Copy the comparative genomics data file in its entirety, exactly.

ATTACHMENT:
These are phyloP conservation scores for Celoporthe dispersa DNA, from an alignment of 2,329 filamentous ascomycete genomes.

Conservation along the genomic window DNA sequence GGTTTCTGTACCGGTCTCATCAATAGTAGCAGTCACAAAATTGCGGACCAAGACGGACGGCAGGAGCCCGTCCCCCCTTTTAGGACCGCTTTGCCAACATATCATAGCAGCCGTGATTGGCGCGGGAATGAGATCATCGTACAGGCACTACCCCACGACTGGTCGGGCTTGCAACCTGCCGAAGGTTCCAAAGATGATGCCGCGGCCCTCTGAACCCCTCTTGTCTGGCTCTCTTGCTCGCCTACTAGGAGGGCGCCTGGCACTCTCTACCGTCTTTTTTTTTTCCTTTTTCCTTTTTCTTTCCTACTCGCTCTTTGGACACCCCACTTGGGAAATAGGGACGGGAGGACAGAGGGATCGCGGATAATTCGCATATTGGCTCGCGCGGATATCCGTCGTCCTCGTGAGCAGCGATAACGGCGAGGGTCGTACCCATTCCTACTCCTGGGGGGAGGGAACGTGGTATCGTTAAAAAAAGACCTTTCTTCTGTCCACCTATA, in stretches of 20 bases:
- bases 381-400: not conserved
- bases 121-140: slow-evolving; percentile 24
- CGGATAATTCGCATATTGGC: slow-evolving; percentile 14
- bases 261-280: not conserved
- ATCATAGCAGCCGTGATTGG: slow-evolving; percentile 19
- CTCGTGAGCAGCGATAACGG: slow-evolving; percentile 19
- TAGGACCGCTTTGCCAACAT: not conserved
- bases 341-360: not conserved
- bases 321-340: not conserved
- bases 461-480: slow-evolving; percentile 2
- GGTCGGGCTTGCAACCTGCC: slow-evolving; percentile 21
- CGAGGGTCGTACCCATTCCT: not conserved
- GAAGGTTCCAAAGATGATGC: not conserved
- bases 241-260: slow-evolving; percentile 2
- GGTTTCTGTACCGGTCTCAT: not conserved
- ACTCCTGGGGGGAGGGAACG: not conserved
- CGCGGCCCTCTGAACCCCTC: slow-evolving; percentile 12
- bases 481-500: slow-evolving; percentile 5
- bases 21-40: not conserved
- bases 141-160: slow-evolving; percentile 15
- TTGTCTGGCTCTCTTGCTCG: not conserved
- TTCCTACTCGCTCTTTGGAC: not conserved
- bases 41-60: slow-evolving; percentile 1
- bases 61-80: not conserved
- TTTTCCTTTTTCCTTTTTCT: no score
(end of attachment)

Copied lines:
These are phyloP conservation scores for Celoporthe dispersa DNA, from an alignment of 2,329 filamentous ascomycete genomes.

Conservation along the genomic window DNA sequence GGTTTCTGTACCGGTCTCATCAATAGTAGCAGTCACAAAATTGCGGACCAAGACGGACGGCAGGAGCCCGTCCCCCCTTTTAGGACCGCTTTGCCAACATATCATAGCAGCCGTGATTGGCGCGGGAATGAGATCATCGTACAGGCACTACCCCACGACTGGTCGGGCTTGCAACCTGCCGAAGGTTCCAAAGATGATGCCGCGGCCCTCTGAACCCCTCTTGTCTGGCTCTCTTGCTCGCCTACTAGGAGGGCGCCTGGCACTCTCTACCGTCTTTTTTTTTTCCTTTTTCCTTTTTCTTTCCTACTCGCTCTTTGGACACCCCACTTGGGAAATAGGGACGGGAGGACAGAGGGATCGCGGATAATTCGCATATTGGCTCGCGCGGATATCCGTCGTCCTCGTGAGCAGCGATAACGGCGAGGGTCGTACCCATTCCTACTCCTGGGGGGAGGGAACGTGGTATCGTTAAAAAAAGACCTTTCTTCTGTCCACCTATA, in stretches of 20 bases:
- bases 381-400: not conserved
- bases 121-140: slow-evolving; percentile 24
- CGGATAATTCGCATATTGGC: slow-evolving; percentile 14
- bases 261-280: not conserved
- ATCATAGCAGCCGTGATTGG: slow-evolving; percentile 19
- CTCGTGAGCAGCGATAACGG: slow-evolving; percentile 19
- TAGGACCGCTTTGCCAACAT: not conserved
- bases 341-360: not conserved
- bases 321-340: not conserved
- bases 461-480: slow-evolving; percentile 2
- GGTCGGGCTTGCAACCTGCC: slow-evolving; percentile 21
- CGAGGGTCGTACCCATTCCT: not conserved
- GAAGGTTCCAAAGATGATGC: not conserved
- bases 241-260: slow-evolving; percentile 2
- GGTTTCTGTACCGGTCTCAT: not conserved
- ACTCCTGGGGGGAGGGAACG: not conserved
- CGCGGCCCTCTGAACCCCTC: slow-evolving; percentile 12
- bases 481-500: slow-evolving; percentile 5
- bases 21-40: not conserved
- bases 141-160: slow-evolving; percentile 15
- TTGTCTGGCTCTCTTGCTCG: not conserved
- TTCCTACTCGCTCTTTGGAC: not conserved
- bases 41-60: slow-evolving; percentile 1
- bases 61-80: not conserved
- TTTTCCTTTTTCCTTTTTCT: no score